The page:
Construction of museum storage facility marks halfway point

The Tisbury storage facility is one of three projects that fall under Project 1225, the Invercargill City Council’s plan to build a new museum. Council is investing $39.4 million to develop a new museum, the storage facility, and a new home for the tuatara.

Work at the Tisbury site officially got under way in December, with the turning of the sod and blessing.

Council Programme Director Lee Butcher said he was stoked to be at this part of the project.

“This facility is an extremely important part of Project 1225, given that it will be the place here many of our 4.5 million collections items will be safely stored.

“I’m pleased to say we are on track to have the storage facility complete in December 2023, ready for the collection move.”

The museum team were still hard at work, with the collection packing nearly complete, Butcher said.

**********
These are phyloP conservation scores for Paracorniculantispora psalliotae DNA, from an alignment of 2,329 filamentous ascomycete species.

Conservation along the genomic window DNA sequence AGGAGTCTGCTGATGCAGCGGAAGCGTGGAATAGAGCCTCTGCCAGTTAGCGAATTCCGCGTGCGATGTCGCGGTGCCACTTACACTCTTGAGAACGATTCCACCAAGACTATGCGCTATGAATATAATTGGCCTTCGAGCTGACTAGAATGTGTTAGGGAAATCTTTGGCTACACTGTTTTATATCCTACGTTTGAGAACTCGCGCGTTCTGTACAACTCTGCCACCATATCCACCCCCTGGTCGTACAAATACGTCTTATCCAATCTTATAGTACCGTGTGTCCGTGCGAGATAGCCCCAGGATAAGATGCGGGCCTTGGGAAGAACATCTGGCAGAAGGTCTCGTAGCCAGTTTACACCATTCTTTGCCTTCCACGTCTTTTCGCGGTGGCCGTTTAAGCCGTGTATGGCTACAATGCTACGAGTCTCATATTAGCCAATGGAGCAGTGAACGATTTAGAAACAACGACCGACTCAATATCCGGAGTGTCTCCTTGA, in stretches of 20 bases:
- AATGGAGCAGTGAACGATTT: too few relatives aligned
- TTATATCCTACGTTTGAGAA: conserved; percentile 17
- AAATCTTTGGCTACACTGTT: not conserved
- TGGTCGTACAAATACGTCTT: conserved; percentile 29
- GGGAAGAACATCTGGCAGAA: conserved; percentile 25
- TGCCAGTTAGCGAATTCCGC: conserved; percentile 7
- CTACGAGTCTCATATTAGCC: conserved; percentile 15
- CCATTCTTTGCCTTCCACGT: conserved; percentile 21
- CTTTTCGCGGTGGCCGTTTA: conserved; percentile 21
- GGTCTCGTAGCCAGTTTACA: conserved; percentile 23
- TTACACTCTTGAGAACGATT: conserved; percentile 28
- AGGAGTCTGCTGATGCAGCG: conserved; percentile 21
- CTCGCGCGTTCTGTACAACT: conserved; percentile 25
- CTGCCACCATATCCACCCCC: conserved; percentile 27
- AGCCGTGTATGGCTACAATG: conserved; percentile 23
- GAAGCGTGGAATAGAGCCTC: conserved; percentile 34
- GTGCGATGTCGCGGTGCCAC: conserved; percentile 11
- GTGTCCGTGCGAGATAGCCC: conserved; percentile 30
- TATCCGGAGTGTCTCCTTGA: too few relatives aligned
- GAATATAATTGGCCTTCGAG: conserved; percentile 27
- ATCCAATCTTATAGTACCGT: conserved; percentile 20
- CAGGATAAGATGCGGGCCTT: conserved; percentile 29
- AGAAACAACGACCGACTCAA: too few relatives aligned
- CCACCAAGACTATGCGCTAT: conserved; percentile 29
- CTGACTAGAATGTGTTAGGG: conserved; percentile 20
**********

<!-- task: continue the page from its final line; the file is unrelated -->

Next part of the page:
Project 1225 Lead Councillor Grant Dermody said it was reassuring to see the halfway point reached.

“It gives me absolute confidence, as it should the whole community, that the museum rebuild project is making waves. In less than six months we will have our first building under Project 1225 completed, which will only have a flow-on effect for the rest of it.”

The storage facility will include shelved areas for the various collection objects, cold storage areas, offices and workrooms, and a car park area. There will also be a public space where members of the community can view pieces of the collection for research purposes.

Butcher said contractors ABL had been working hard to get to this point, which included the construction of the building, and installation of the plant room and firefighting water tank.

“The ABL team has been head down since work started back in December 2022, and it’s because of them that Tisbury is on track to be finished this December, and ready to house our collection.”

Collection items will start being moved to the storage facility when it is complete in December and will be finished in time to allow demolition of the current museum building to begin in April 2024.